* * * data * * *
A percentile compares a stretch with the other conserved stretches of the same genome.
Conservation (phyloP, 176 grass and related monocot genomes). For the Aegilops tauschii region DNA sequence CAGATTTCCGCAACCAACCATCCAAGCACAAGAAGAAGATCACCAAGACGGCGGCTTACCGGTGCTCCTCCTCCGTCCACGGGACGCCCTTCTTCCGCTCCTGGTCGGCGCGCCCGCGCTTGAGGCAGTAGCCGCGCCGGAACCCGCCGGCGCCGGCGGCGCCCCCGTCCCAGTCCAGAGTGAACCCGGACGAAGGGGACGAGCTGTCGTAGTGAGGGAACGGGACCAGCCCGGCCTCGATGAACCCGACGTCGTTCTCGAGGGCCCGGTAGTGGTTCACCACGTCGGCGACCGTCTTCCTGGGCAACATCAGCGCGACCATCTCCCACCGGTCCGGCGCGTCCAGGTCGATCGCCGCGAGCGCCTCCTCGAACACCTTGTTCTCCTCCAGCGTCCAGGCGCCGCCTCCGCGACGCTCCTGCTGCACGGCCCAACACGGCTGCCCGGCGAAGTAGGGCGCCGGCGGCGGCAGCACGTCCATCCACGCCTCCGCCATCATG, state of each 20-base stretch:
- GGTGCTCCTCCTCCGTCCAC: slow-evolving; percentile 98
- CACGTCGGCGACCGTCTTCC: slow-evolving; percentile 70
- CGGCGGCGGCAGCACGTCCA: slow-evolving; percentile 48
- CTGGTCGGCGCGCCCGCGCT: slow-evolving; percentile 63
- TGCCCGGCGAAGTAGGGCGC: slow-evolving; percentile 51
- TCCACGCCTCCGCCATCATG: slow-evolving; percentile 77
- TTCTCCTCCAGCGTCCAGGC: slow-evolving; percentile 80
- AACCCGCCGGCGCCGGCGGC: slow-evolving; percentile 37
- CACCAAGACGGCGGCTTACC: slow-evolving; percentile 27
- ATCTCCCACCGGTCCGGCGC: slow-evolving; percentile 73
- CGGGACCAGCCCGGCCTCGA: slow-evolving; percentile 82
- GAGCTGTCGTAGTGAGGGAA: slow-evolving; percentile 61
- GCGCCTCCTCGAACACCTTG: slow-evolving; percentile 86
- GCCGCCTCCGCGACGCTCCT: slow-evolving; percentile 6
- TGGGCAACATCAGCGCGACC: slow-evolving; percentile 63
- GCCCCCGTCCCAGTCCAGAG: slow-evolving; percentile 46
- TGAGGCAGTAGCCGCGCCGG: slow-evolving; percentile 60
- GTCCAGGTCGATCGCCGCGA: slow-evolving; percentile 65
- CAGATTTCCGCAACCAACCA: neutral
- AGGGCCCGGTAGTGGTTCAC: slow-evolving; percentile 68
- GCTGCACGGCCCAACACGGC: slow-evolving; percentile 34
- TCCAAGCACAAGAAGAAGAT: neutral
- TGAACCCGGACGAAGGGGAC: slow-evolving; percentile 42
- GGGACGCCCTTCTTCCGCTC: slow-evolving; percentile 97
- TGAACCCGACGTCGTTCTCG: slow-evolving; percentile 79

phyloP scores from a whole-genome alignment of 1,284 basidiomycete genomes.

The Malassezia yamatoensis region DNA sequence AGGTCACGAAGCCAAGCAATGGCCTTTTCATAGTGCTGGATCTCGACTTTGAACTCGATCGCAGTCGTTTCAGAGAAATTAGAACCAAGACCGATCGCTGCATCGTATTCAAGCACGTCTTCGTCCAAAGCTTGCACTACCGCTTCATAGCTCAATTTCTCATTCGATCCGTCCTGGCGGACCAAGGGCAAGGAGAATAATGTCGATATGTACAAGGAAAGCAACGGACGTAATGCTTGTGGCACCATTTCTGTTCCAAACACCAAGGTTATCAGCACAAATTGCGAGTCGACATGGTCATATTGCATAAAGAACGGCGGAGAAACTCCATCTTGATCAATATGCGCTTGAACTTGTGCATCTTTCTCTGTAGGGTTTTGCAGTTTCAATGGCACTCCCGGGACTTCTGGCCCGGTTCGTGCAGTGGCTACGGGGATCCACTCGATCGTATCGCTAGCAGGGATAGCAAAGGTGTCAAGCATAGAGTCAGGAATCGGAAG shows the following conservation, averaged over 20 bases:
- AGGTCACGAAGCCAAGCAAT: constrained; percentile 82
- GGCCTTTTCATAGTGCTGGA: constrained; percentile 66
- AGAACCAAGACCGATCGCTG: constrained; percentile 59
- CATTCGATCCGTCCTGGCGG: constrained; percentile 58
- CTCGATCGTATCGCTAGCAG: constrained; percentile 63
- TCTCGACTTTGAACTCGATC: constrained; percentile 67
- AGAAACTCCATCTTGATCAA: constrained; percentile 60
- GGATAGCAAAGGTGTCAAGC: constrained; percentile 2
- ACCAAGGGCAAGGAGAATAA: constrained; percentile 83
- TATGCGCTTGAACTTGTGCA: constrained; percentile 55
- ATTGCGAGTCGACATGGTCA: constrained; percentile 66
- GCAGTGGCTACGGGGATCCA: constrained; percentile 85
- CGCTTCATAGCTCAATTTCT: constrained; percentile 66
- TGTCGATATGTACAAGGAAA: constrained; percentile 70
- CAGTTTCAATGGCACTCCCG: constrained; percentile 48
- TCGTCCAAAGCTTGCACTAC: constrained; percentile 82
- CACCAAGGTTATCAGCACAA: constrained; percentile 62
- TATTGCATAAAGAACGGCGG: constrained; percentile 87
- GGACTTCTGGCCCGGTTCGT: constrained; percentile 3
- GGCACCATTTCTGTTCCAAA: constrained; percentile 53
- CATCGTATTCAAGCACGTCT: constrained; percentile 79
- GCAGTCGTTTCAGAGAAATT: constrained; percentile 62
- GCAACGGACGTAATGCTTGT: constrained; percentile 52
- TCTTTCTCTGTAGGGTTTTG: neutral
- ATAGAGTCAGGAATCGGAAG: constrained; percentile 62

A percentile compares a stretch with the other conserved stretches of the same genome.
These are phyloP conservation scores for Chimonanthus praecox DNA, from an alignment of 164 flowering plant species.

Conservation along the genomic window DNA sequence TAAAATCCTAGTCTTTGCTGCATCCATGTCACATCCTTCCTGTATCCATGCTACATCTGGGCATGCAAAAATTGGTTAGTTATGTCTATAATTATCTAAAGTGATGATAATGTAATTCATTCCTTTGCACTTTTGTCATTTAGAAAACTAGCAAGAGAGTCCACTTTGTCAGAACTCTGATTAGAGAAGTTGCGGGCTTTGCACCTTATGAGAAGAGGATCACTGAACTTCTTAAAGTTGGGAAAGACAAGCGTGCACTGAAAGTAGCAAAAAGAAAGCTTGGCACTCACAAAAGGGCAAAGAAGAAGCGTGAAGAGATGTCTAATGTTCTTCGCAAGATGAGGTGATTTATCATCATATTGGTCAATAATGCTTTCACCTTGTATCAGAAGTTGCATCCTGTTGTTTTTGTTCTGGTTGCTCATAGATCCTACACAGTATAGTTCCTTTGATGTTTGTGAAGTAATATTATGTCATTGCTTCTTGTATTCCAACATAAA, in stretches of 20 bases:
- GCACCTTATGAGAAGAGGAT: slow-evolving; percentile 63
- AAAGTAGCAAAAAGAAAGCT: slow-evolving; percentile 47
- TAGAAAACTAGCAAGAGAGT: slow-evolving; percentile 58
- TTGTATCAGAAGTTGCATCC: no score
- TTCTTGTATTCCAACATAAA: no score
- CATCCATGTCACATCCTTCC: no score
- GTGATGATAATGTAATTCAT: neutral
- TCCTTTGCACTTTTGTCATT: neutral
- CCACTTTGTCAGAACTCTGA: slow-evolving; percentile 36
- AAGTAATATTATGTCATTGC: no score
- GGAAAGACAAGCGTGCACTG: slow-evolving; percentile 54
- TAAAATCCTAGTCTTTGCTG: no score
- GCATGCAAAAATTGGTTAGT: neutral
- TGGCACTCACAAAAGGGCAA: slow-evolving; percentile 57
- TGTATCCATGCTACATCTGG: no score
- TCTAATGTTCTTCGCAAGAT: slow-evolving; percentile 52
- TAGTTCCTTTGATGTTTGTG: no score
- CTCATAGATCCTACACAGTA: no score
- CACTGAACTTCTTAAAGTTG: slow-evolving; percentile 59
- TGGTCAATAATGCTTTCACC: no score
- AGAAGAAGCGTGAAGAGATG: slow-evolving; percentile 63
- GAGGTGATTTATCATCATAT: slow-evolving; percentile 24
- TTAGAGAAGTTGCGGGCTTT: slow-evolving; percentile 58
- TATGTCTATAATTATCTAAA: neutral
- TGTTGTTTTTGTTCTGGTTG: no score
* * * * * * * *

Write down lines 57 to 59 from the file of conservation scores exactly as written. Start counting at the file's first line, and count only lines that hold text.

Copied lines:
Conservation along the genomic window DNA sequence TAAAATCCTAGTCTTTGCTGCATCCATGTCACATCCTTCCTGTATCCATGCTACATCTGGGCATGCAAAAATTGGTTAGTTATGTCTATAATTATCTAAAGTGATGATAATGTAATTCATTCCTTTGCACTTTTGTCATTTAGAAAACTAGCAAGAGAGTCCACTTTGTCAGAACTCTGATTAGAGAAGTTGCGGGCTTTGCACCTTATGAGAAGAGGATCACTGAACTTCTTAAAGTTGGGAAAGACAAGCGTGCACTGAAAGTAGCAAAAAGAAAGCTTGGCACTCACAAAAGGGCAAAGAAGAAGCGTGAAGAGATGTCTAATGTTCTTCGCAAGATGAGGTGATTTATCATCATATTGGTCAATAATGCTTTCACCTTGTATCAGAAGTTGCATCCTGTTGTTTTTGTTCTGGTTGCTCATAGATCCTACACAGTATAGTTCCTTTGATGTTTGTGAAGTAATATTATGTCATTGCTTCTTGTATTCCAACATAAA, in stretches of 20 bases:
- GCACCTTATGAGAAGAGGAT: slow-evolving; percentile 63
- AAAGTAGCAAAAAGAAAGCT: slow-evolving; percentile 47